By Taylor Lindsay | Indiewire February 14, 2014 at 12:20PM
Leonardo DiCaprio was on hand last night in New York to help launch a two-day film retrospective celebrating his collaborations with Martin Scorsese at the legendary Ziegfeld Theater. After a short clip reel spotlighting pinnacle moments in the five films they've made together (to the tune of "I Got Mine" by The Black Keys), a panel discussion was held prior to a screening of "The Wolf of Wall Street."
Kent Jones of the New York Film Society at Lincoln Center moderated the 20-minute discussion between DiCaprio, Scorsese's longtime editor Thelma Schoonmaker, and "Wolf" writer Terrence Winter.
"We have a trust level together that has grown throughout the years" said DiCaprio of Scorsese. When asked if he'd ever envisioned "going so far together" with the iconic director, he replied that "it was beyond my wildest dreams." He continued to express his reverence for the filmmaker. "Sometimes I go off on tangents, and I want to be a little overt, to have somebody reel you back in and go, 'No kid, let's do less here, and this is where we do more… I've grown so tremendously as actor because I just got to be in those moments with him where he gives me the right guidance. Cinema is in his very DNA. When telling a story, he describes it in shots... It's hard for me to articulate or quite put into words everything that I've learned from him."
The bulk of the Q&A centered on "The Wolf of Wall Street," touching on Winter's challenges and goals in telling the story of Jordan Belfort, Schoonmaker's reaction to the humor and impromptu scenes, and DiCaprio's perspective on the piece while "pushing it to the extremes."
"I didn't want to judge Jordan – I wanted to tell his story" said Winter. "The biggest challenge was definitely finding the film line within the book. If we made the whole thing a movie, we'd have had something 18 hours long."
"You have the film without the downfall, which is really an accomplishment," led Jones.
"Yeah. I think he's bigger now than he was back then."
DiCaprio also commented on taking the true story to the screen. "The characterization of the people in this movie really becomes the narrative here – plot becomes irrelevant."
"Writers love hearing that," added Winter. He went on to agree: "It does start with the characters… get into them, tie enough of them together and you will find the plot."
All three had plenty to say about the improvisation in the shots, which ultimately influenced the film's course. Winter said, "You find great stuff in here that wasn't there at first." Schoonmaker added that sometimes, "you could hear Marty laughing in the background on the dailies," referring to the scene where the FBI boards Jordan's yacht. "I've never seen a group of actors work together so beautifully… they took on these, well, dubious roles and really made the most of them… I can't believe some of the things that Leo did!"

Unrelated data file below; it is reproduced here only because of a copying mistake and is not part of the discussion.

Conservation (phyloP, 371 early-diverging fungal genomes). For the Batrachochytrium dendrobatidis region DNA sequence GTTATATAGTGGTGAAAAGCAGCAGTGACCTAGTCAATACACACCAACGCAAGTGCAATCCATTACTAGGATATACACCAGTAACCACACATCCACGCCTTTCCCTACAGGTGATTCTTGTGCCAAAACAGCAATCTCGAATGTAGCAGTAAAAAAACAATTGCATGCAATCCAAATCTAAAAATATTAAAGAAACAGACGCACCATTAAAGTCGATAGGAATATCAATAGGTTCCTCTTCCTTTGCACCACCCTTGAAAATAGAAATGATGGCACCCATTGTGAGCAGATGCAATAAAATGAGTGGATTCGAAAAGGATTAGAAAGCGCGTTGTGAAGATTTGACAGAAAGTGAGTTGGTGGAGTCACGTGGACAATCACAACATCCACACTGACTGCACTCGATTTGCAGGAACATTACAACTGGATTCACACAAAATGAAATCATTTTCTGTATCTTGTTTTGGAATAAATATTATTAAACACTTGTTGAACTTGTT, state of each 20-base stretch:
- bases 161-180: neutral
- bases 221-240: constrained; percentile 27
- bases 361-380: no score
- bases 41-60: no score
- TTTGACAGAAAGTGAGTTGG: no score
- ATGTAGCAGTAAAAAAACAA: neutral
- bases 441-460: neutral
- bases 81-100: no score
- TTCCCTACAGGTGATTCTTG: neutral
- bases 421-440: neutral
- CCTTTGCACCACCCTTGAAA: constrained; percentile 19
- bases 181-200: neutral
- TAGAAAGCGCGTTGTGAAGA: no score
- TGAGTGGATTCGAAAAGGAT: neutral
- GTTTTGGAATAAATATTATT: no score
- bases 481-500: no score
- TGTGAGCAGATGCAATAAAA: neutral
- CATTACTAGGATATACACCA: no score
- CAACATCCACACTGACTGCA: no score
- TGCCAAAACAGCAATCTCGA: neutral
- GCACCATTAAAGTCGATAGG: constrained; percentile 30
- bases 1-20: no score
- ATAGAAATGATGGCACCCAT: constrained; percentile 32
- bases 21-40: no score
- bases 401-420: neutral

The three of them also discussed how DiCaprio came up with the idea to combine two pivotal scenes into one sequence (the mayhem of Jordan driving home, combined with the comically gnarly occurrence of Jonah Hill choking on turkey). "There was some improv… there was good energy in that scene, (and) we kept it going."
"Marty infused all the actors with this idea that we were in a modern Roman Empire," said DiCaprio, "hedonistic to the utter extremes… It's not like we were taking on a precious American Literary novel with this. We pushed the envelope."
When Jones commented that it may not be a precious piece of American literature but it was a great American theme, that they had "created an epic out of it," Dicaprio wrapped up the discussion.
"It's been an interesting process for me to be a part of a film that had an initial reaction that was controversial… So, to be able to talk about it and change the dialogue, to get the press to understand this: We're not glorifying this world, we're doing this as a reaction to the chaos that we see around us. This attitude is out there, it's in our culture, it's a dark part of who we are. And he's the type of filmmaker who's not gonna spoon-feed to an audience what to think, or what to feel. He's gonna show these people in a very authentic way. And that culminates with the way the film ends. Some of these people don't get punished properly, he didn't necessarily cut away to the victims. That's the magic of filmmaking and why he's such a brilliant filmmaker; he doesn't judge his characters. He says ‘I'm gonna put you the audience into the mindset of these people, and we will create a dialogue from that.'"
The retrospective event concludes today with screenings of "Shutter Island" and "Gangs of New York."